I’ll be the first to admit that I’m no economic scholar, but I’ve always struggled with Milton Friedman’s 1970 declaration in an essay for the New York Times arguing that the sole social responsibility of business is to increase profits for shareholders. It is, on its face, such an exclusionary premise. Perhaps I’m naïve,
but I’d like to think that a lot of, if not most, businesses were started for reasons that go beyond simply making boatloads of money.
When we started Far Reach more than 12 years ago, my primary motivation was to create a great place to work. Having come from a corporate environment that my partners and I found less than inspiring, my focus then—as now—was squarely on offering
an alternative culture that would allow people to do great work and find fulfillment in the process. It seemed like common sense that
a happy, fulfilled team would produce great results for our clients and, beyond that, find ways to give back to our community.
Like me back in 2007, there were thought leaders in the early 1970s who viewed things very differently than Friedman did. Milton Moskowitz, who along with colleague Robert Levering went on to compile the first list of “100 Best Companies to Work
for in America,” is one example. In a 1973 New York Times article, Moskowitz wrote, “The theory, which I subscribe to, is that companies blessed with socially sensitive managements will, over the long-term, outperform their competitors.
They will do so because they are more attuned to the needs of society.”
Moskowitz’s theory has always resonated with me because, unlike Friedman, I think of profits as being the welcome outcome of a business’s commitment to do right by its employees, customers, and community—rather than its sole purpose.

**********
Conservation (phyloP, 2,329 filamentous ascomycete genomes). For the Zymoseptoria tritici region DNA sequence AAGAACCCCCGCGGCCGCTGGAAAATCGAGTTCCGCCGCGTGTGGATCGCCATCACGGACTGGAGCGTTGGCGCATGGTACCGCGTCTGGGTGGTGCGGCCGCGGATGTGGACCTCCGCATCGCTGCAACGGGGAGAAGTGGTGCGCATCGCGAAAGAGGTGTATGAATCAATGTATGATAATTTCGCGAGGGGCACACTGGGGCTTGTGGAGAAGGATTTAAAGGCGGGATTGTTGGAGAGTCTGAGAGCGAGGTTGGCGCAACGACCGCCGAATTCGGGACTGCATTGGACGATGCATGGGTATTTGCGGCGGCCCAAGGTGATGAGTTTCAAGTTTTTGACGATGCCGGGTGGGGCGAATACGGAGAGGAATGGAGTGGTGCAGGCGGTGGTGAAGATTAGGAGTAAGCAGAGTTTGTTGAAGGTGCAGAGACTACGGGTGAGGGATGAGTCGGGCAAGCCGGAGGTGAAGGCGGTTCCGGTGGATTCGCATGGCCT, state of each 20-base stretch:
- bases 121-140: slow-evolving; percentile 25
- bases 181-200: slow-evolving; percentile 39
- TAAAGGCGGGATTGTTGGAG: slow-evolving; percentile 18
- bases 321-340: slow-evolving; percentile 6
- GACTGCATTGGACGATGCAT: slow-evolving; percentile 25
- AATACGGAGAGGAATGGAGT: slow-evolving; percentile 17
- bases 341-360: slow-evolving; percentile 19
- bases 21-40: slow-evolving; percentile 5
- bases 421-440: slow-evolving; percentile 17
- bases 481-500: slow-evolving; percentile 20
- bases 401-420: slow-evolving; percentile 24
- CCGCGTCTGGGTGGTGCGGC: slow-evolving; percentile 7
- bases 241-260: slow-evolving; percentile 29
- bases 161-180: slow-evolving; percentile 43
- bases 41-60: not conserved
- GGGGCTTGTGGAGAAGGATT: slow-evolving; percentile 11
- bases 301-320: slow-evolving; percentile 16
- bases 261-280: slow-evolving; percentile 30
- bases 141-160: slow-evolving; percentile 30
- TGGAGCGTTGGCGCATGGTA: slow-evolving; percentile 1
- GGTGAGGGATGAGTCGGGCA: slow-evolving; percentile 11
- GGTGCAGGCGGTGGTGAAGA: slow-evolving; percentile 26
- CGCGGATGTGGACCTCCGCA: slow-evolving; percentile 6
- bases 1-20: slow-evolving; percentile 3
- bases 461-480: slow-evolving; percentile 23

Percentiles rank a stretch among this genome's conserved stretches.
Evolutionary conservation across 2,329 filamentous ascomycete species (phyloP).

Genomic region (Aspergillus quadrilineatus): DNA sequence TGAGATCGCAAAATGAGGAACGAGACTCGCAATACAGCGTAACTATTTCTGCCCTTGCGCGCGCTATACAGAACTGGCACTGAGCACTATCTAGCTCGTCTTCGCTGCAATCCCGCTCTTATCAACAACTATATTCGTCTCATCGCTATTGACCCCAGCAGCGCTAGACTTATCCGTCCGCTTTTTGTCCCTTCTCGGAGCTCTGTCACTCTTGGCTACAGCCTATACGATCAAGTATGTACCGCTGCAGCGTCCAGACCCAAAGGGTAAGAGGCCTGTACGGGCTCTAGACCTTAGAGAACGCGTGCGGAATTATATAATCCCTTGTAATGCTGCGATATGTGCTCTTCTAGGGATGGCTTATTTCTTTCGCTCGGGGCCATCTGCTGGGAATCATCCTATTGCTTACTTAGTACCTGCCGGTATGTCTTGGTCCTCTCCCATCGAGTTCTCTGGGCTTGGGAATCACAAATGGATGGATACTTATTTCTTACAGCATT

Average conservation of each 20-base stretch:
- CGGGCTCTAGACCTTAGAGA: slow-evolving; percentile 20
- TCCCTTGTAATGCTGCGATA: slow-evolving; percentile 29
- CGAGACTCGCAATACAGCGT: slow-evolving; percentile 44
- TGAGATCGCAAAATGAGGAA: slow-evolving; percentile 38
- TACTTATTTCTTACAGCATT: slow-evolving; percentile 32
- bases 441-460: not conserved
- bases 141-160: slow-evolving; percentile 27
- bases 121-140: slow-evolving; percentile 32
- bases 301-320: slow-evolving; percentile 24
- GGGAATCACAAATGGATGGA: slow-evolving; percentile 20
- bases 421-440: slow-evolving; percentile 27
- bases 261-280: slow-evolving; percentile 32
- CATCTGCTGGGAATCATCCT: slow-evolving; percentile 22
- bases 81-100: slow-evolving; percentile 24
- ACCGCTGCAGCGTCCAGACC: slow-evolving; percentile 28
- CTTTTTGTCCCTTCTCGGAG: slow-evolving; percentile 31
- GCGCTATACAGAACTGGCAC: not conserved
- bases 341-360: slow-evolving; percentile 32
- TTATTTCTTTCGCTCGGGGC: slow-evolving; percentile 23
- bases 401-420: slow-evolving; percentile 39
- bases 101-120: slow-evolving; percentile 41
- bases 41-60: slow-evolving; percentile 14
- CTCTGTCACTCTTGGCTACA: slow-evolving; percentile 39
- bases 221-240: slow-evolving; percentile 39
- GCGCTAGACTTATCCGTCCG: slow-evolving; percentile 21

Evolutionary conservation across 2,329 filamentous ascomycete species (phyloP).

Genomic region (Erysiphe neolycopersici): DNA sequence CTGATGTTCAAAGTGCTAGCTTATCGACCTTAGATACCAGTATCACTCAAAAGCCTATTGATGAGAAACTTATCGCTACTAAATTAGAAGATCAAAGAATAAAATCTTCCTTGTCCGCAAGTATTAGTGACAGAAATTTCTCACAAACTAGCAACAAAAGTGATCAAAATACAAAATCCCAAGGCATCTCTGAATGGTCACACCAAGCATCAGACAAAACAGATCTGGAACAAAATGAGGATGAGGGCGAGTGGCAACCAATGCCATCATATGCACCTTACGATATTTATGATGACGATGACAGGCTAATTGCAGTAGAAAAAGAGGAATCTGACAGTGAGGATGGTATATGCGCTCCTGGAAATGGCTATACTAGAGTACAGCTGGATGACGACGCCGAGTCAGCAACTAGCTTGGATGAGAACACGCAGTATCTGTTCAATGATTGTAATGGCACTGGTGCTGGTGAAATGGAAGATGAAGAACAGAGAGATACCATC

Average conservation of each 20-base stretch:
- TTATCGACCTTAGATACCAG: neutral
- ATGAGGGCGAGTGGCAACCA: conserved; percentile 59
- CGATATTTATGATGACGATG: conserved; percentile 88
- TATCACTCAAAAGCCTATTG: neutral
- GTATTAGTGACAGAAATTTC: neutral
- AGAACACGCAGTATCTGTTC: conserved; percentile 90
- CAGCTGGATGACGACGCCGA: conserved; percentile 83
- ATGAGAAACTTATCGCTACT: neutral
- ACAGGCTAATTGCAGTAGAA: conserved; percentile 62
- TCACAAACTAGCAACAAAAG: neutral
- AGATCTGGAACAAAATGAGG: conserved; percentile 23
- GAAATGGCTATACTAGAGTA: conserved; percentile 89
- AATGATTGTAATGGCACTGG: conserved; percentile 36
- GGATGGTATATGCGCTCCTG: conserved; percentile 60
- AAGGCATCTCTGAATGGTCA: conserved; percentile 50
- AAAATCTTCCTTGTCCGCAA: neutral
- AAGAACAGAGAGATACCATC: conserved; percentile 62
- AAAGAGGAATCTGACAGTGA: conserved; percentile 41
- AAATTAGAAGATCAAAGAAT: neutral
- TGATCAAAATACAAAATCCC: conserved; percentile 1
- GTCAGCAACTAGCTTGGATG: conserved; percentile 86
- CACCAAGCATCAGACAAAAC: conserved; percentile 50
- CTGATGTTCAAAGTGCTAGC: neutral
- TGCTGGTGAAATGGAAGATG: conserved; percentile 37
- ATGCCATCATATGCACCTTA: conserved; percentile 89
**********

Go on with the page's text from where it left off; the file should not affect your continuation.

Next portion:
An impressive example of a purpose-driven business strategy leading to impressive financial performance is DTE Energy in Detroit.
Suffering, as many did, at the hands of the Great Recession in 2008, DTE needed a big turnaround to avoid bankruptcy. Under those dire circumstances, DTE CEO Gerry Anderson focused his energy on changing the company’s culture. In a 2018
HBR IdeaCast podcast, Anderson says, “I began to think about continuous improvement in a more sustainable continuous model of allowing our
organization to become excellent. And one of the cornerstone principles of continuous improvement is respect for people. You cannot ask your people to go to bat for the corporation unless they sense that you’re going to bat for them. It’s
just an unfair exchange. You can’t ask for their heart and their energy, but not provide something equally meaningful in return.”
DTE’s successful culture change ended up having an economic impact and resulted in its shareholder return increasing by 275% compared to an 83% increase for its average peer.
So, it was welcome news to me when the Business Roundtable, exclusive representative of the CEOs of more than 200 of America’s leading companies, recently revised their definition
of the role of business in society.
No longer does the lobbying voice of many of the largest and most powerful companies in the US endorse the idea that businesses should exist, first and foremost, to serve shareholders. Instead, they argue now, the economic future of this country depends on the inclusive idea that serving ALL stakeholders—employees, suppliers, communities, and the environment, as well as shareholders—is
the best path to economic prosperity for all.
I’m not sure why it’s taken so long for this idea—that to best serve shareholders, it pays to treat employees well, be a socially responsible community member, and respect the planet—to hit the mainstream, but I’m happy the
tide appears to be turning more and more in this direction. And I’m hopeful that ALL of us will reap the benefits.